Issue 62 Who Will Pay for Recession?

‘Frontloading’: The Case for Legal Resources at the Early Stages of the Asylum Process

on Wednesday, 18 November 2009. Posted in Issue 62 Who Will Pay for Recession?

Elizabeth O’Rourke

November, 2009

pdf icon‘Frontloading’: The Case for Legal Resources at the Early Stages of the Asylum Process 

Introduction

In 1992, fewer than fifty people came to Ireland seeking asylum. From 1995, however, there was a rapid increase in the numbers applying for asylum, reaching a peak of 11,634 in 2002. Following the Citizenship Referendum of 2004 and subsequent legislative changes, and consistent with underlying trends internationally, the number of asylum applications fell significantly. By 2008, applications had declined to a total of 3,866 for the year, representing a 2.9 per cent decrease on the total of 3,985 in 2007, and a 200 per cent reduction on the 2002 figure.1

Pro Bono: Still Relevant for Access to Justice

on Wednesday, 18 November 2009. Posted in Issue 62 Who Will Pay for Recession?

Patrick Hume SJ

November, 2009

Pro Bono: Still Relevant for Access to Justice

Introduction

A call to justice for the poor and marginalised is to be found in the three major monotheistic faith traditions. The Hebrew tradition specifically mentions the need for justice for the poor in their lawsuits.1 In Christian scriptures, scribes or lawyers were encouraged to foster justice, especially among the poor and widows. A similar call to justice can be found in the Quran,2 alongside calls to charity.3 Each tradition is intimately linked to law, and emphasises the need for its careful application with justice and mercy.4

The Challenges Facing the Church in Ireland in the Aftermath of the Ryan Report

on Wednesday, 18 November 2009. Posted in Issue 62 Who Will Pay for Recession?

Aileen Walsh

November,2009

pdf iconThe Challenges Facing the Church in Ireland in the Aftermath of the Ryan Report 

Introduction

The mission of the Church in every age and context is to proclaim the Good News of Jesus Christ. The Church always needs to be prepared to read ‘the signs of the times’ and to enquire how it can renew itself to be faithful to that mission. The Ryan Report published in May 2009, the Ferns Report published in 2005, and undoubtedly the issues which will emerge from the report into sexual abuse in the Archdiocese of Dublin, raise very serious challenges for the whole People of God in Ireland now and in the immediate future.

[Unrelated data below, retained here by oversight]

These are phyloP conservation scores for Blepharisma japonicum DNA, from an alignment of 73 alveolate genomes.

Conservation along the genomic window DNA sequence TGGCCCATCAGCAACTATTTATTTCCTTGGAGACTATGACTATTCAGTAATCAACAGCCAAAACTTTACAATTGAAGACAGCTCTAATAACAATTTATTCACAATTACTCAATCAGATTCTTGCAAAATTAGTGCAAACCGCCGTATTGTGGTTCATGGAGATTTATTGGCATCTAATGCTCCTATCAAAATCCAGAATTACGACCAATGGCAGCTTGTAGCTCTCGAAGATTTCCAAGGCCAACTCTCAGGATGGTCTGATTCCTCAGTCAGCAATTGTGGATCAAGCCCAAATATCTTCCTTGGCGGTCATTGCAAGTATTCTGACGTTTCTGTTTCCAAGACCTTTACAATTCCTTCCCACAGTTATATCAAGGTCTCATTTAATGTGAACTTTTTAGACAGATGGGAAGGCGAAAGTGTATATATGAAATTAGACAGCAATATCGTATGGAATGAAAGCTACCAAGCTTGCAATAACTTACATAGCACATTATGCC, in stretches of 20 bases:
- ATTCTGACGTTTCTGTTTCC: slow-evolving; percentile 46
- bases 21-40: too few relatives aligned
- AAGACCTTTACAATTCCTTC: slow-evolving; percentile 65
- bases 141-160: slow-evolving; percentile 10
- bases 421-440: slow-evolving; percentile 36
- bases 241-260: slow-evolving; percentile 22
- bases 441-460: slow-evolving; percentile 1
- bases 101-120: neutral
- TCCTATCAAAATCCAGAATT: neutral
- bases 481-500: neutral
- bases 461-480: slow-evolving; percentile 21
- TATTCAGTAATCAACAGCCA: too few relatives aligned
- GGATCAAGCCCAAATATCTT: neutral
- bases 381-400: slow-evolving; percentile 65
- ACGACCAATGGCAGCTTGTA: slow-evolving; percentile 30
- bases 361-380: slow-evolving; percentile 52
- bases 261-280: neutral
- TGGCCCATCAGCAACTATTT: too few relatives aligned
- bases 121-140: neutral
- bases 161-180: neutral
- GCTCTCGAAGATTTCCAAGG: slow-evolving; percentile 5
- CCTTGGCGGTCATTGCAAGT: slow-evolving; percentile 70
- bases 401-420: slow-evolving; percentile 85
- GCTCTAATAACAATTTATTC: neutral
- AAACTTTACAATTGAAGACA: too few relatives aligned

‘Up Stairs, Down Stairs’: Whose Interests are being Protected?

on Wednesday, 18 November 2009. Posted in Issue 62 Who Will Pay for Recession?

Peter McVerry SJ

November, 2009

‘Up Stairs, Down Stairs’: Whose Interests are being Protected?

The Parable

John and Jane are tenants in the same house. John lives in a flat on the top floor. At 8 o’clock in the morning he pulls the curtains; the sun shines in. He looks out the window at the mountains in the distance rolling down to the sea. The mountains are beautiful; sometimes in winter they are covered in snow; mostly, though, they are a luscious mixture of greens and browns. He sees the ships coming in and out of the harbour and the yachts on the sea. The sun shows the scene in all its beauty. He says: ‘It is a beautiful day. It is great to be alive’.

Jane lives in the basement flat of the same house. At 8 o’clock in the morning she pulls the curtains; nothing happens. The sun cannot get in. She looks out the window but she cannot see the mountains, or the sea or the yachts or the sun. All she sees is a stone wall, yards from the window. She hardly knows what sort of day it is.

Working Notes Issue 62 Editorial

on Wednesday, 18 November 2009. Posted in Issue 62 Who Will Pay for Recession?

Issue 62 Editorial

In a recent interview, the writer Iain Banks, expressing strong criticism of senior British politicians, said that they were ‘very good at standing up to the weak and poor, and utterly pathetic at standing up against the rich and powerful; they roll over every single time’ (The Guardian, 8 September 2009). As we in Ireland watch measures being unfolded to deal with the banking crisis and the deficit in the public finances, we too may have cause to wonder if our decision-makers, and those who influence them, favour an approach of being ‘strong with the weak’ and ‘weak with the strong’.

When Ireland became an independent State it inherited some appallingly bad housing conditions. This was most notoriously the case in the severely deprived areas of inner-city Dublin, but inadequate and overcrowded housing which lacked basic facilities was also prevalent in towns and villages and rural areas around the country. Read full editorial

Working Notes is a journal published by the Jesuit Centre for Faith and Justice. The journal focuses on social, economic and theological analysis of Irish society. It has been produced since 1987.